How to interpret Animal Farm has long divided critics, but Peter Davidson’s newly published George Orwell: Life in Letters includes a letter that directly addresses this issue. Orwell’s friend Dwight Macdonald asked him for the final word on the topic, and Orwell responded by writing:
Of course I intended it primarily as a satire on the Russian revolution. But I did mean it to have a wider application in so much that I meant that that kind of revolution (violent conspiratorial revolution, led by unconsciously power-hungry people) can only lead to a change of masters. I meant the moral to be that revolutions only effect a radical improvement when the masses are alert and know how to chuck out their leaders as soon as the latter have done their job. The turning-point of the story was supposed to be when the pigs kept the milk and apples for themselves. If the other animals had had the sense to put their foot down then, it would have been all right … What I was trying to say was, “You can’t have a revolution unless you make it for yourself; there is no such thing as a benevolent dictat[or]ship.”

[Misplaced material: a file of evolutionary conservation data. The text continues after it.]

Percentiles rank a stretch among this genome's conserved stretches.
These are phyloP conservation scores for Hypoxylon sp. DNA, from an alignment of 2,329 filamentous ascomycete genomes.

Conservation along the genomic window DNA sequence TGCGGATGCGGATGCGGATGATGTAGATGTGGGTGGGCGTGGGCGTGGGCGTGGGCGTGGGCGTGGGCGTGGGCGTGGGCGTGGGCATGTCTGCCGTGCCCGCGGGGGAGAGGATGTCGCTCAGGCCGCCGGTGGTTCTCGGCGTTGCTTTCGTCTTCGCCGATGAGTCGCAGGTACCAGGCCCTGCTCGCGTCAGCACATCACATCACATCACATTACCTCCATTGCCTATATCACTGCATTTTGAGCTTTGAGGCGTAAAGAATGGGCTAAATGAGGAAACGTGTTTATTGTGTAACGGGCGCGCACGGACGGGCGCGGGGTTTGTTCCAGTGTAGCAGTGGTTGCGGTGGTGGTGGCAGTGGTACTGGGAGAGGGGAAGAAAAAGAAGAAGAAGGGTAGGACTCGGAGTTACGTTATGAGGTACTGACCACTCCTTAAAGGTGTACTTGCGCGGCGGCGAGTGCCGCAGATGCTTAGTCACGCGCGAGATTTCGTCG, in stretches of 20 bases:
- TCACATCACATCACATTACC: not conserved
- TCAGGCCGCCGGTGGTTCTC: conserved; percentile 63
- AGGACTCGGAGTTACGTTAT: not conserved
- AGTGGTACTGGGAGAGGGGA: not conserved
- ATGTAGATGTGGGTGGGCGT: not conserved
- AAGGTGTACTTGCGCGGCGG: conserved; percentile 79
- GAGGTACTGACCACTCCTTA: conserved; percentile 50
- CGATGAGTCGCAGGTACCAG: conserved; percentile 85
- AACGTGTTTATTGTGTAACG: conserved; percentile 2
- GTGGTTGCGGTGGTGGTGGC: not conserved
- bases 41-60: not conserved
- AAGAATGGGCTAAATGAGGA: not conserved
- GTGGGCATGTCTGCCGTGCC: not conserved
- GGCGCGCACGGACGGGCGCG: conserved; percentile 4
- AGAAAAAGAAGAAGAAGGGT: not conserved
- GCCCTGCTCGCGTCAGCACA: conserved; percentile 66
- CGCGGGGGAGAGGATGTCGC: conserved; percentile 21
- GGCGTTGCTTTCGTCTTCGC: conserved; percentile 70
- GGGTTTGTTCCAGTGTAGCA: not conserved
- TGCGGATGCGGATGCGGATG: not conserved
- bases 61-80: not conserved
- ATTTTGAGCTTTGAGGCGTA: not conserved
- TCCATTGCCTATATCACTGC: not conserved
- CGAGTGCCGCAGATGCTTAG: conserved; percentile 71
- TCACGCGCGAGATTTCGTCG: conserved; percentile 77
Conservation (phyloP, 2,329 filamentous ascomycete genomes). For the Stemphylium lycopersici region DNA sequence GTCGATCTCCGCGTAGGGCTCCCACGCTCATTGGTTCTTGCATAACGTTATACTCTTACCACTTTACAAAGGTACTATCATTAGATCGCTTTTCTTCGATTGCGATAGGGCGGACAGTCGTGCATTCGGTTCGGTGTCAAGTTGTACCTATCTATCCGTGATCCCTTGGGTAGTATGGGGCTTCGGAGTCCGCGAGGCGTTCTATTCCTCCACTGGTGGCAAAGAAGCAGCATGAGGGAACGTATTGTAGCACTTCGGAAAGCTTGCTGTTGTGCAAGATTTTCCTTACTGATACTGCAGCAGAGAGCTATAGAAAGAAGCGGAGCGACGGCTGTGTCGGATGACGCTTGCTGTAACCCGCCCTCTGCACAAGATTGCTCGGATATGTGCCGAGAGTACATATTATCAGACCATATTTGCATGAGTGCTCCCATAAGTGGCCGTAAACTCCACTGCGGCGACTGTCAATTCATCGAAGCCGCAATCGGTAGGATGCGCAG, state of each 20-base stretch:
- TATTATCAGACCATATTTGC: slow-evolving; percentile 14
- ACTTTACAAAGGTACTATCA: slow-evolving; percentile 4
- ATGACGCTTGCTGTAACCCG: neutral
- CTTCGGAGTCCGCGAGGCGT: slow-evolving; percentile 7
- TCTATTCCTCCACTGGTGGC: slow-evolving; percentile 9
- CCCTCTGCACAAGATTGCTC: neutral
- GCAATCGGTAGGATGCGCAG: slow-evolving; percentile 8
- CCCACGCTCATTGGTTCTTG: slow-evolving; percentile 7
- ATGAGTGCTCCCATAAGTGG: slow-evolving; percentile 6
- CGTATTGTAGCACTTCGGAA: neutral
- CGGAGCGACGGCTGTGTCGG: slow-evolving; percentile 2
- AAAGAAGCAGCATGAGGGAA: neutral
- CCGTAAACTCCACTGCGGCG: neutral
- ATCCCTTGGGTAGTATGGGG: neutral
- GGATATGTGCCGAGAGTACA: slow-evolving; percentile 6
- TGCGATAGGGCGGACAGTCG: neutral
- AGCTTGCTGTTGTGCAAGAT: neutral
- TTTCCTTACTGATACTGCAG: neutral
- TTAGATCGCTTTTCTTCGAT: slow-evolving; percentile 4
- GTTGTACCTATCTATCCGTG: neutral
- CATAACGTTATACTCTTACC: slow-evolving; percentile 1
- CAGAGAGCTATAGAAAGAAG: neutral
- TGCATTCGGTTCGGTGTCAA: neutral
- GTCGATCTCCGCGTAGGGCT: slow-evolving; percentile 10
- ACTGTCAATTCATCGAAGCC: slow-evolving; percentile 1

Orwell’s intentions, then, were clear enough. That, however, hasn’t deterred the critics so far and is unlikely to do so now.